H Have you ever thought about the identity of your own town? As a resident of wherever you live, what makes you unique and sets you apart from others? Are you a New Yorker, Bostonian or Venetian? Can you tell the difference? If you live in a beautiful city with an amazing history, how did it contribute to your moniker?
St. Patersburg, Russia by Ivan Troyanovsky
St. Petersburg, Florida USA by Scott Mietz
St. Petersburg, Florida USA by Natalie Velez
When a young entrepreneur, Amelia Bartlett, who lives in beautiful St. Petersburg, Florida, heard somebody calling himself a “Burger,” she decided we can do better. The name “St. Petian” came to mind. It reflects Saint Petersburg, and a deep love of art, culture and uniqueness. Amelia thought of Venice, where people call themselves Venetians, and created Saint Petian (or St. Petian). Definitely better then Burger!
By the way, one of the founders of St. Petersburg, Peter Demens (Pyotr Dementyev), was a Russian immigrant who became a railway owner. St. Petersburg was founded in 1888 by John C. Williams, who purchased the land, and Peter Demens, who brought the railroad industry to the area. One day, while at the first hotel built, they decided a coin toss would decide naming rights for the hotel and the city. The winner would name the city and the loser would name the hotel. We can guess who won; John named the hotel “The Detroit,” where he originally came from.
Peter named the city after Saint Petersburg, Russia (its sister city) and designed it similarly. Here is where creativity meets reality. St. Petersburg in Russia was originally inspired by Venice. Venice inspired Amelia. So the name made total sense to me.
St. Petersburg, Russia. Impressya by Alexander Petrosyan
We met with Amelia Bartlett, the founder of St. Petian magazine, which celebrates the culture of St. Petersburg, FL, right after Hurricane Hermine in a little coffee-shop. Here’s what transpired…
AB: St. Petian is a conglomerate of many ideas converging into one vehicle. This project has been the least contrived, forced, planned project I’ve ever created and as each new facet emerged, it often showed roots to an earlier thought, conversation, connection or belief. It started with a love of print and a protective defensiveness over the importance of it; print is not dead, I thought, holding a $20 art magazine in my hands at Barnes & Noble – it’s just become a niche market.
Couple this love of printed, artfully illustrated concepts with the desire to invest in and celebrate the culture of my homeland (St. Petersburg, FL), some random suggestions and ideas from friends: “Let’s write a travel guide!” And “You should create a magazine…” and ultimately, a word to quantify the identity of a people: St Petian.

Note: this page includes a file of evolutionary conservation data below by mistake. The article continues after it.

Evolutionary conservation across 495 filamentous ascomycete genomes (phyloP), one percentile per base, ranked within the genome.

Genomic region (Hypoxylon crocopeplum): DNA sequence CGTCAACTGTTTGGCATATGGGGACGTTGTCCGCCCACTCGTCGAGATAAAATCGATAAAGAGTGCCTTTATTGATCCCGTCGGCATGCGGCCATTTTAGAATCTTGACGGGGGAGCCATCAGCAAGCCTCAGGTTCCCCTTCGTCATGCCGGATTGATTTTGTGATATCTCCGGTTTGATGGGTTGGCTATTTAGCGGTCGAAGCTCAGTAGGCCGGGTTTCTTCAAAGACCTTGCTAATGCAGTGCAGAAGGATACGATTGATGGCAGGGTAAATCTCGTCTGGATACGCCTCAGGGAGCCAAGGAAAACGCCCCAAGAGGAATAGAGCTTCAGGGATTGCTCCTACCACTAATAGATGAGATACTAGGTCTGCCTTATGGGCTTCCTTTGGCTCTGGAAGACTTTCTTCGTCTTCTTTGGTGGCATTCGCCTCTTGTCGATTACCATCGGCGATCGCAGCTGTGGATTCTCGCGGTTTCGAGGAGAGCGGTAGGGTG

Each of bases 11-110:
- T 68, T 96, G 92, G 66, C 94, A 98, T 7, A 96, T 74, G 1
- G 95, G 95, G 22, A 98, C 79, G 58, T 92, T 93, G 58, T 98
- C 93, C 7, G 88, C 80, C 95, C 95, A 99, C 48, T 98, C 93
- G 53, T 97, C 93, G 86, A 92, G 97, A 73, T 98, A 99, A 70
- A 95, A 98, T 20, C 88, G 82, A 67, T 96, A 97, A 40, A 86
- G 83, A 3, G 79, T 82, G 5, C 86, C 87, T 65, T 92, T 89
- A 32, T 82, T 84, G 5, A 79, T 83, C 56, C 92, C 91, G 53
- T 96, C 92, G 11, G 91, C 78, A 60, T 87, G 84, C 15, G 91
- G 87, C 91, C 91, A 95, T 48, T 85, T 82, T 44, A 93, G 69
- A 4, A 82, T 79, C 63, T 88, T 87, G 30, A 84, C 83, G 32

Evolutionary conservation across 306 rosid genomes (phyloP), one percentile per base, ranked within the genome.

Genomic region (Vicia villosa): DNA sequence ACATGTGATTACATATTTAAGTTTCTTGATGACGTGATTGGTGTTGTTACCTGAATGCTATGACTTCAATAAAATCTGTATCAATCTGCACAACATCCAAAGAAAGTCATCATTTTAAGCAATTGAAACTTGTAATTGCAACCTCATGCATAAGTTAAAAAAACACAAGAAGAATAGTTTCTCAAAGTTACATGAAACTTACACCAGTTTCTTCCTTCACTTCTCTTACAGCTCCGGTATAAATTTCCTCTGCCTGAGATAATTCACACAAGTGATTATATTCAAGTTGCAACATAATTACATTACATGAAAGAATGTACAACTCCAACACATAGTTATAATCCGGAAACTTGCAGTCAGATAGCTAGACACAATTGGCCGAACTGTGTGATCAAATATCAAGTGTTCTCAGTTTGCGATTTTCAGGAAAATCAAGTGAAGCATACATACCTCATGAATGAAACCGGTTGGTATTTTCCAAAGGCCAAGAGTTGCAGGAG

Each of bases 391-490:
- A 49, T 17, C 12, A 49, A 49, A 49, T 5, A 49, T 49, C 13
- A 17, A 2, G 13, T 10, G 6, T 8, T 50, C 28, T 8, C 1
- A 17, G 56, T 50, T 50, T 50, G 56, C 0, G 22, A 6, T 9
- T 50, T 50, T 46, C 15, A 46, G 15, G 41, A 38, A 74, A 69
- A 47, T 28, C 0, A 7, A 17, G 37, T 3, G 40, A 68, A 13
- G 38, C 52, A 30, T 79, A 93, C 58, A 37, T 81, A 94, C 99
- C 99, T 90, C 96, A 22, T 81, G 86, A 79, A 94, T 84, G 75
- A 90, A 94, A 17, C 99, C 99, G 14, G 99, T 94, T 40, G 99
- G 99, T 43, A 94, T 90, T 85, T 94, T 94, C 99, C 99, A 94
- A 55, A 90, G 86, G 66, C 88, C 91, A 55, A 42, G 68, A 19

The magazine itself came to be because the opportunity presented itself; Black Crow Coffee Shop hosted an independent magazine festival with open submissions – so I said yes, pushed myself through more than a hundred hours of creation efforts, and in 3.5 weeks, printed a magazine and began to show it off.
AB: First and foremost, I am an entrepreneur. I love to solve problems with innovation and sustainability, and that can take many forms. My main art form is photography, first digital and now (amateurishly) 35mm on a 1976 Canon AE-1; which has taught me more than digital ever has. I have always written and considered myself a storyteller, while many years in the theatre have given me the confidence to speak on any topic in front of any audience – both a good and bad thing at times.
Above all – I love to read, design and curate. I have no background in publishing, marketing, graphic design, visual art, retail or wholesale, or art curation; but what I have the most experience in is TRYING. I will try anything once, no matter how unfamiliar it is or how terrible I am when I first start.
AB: Inspiration comes from an open mind, with a reverence for the randomness and order all around us. It’s taken a long time and a lot of tough times to feel this way, but I find myself inspired by everything. As I write this, I’m staring at my open pantry, inspired by the Trader Joe’s peanut butter logo, the baking materials that could allow for a multitude of meals, the glass jars holding bulk goods that could be used for so many things; each of these creating numerous pathways in my mind down which I could travel for inspiration.
However, the most important part of being an open, inspired person is having self-governance. Inspiration will run you ragged and suck you dry if you don’t manage your time, resources, and emotions with discipline and compassion.
AB: While I have immediately love for neighborhoods like Historic Uptown (where I live) and Old Northeast (where I’m typically working, drinking coffee, biking, etc.), I’m in love with the 600 Block. It’s a vibrant place, filled with a variety of people chasing their version of the American Dream. Shops, eateries, coffee houses, design studios, art galleries, live music venues – all in one block. You can find so many different ‘types’ all coexisting in the same few hundred yards in all directions, and just outside the block is a beautiful park, two different and exciting downtown neighborhoods, and the city building where so much of the behind-the-scenes St. Pete magic happens.
AB: Everything has a purpose. I’m a creation of function and utility before frivolity, by the grace of a humble upbringing and a distaste for clutter. However, when something has purpose, whether I’ve sought it or it finds me, I’m quick to see the trajectory of that item in my life.
There you have it! Creativity is not always found at the end of brush, pencil, torch or lens. It’s often found in the contours of things we take for granted. The use of space and balance, the choices of materials (wood or metal) and in the pages of a magazine, where words are paint, images are dreams and the message is wisdom.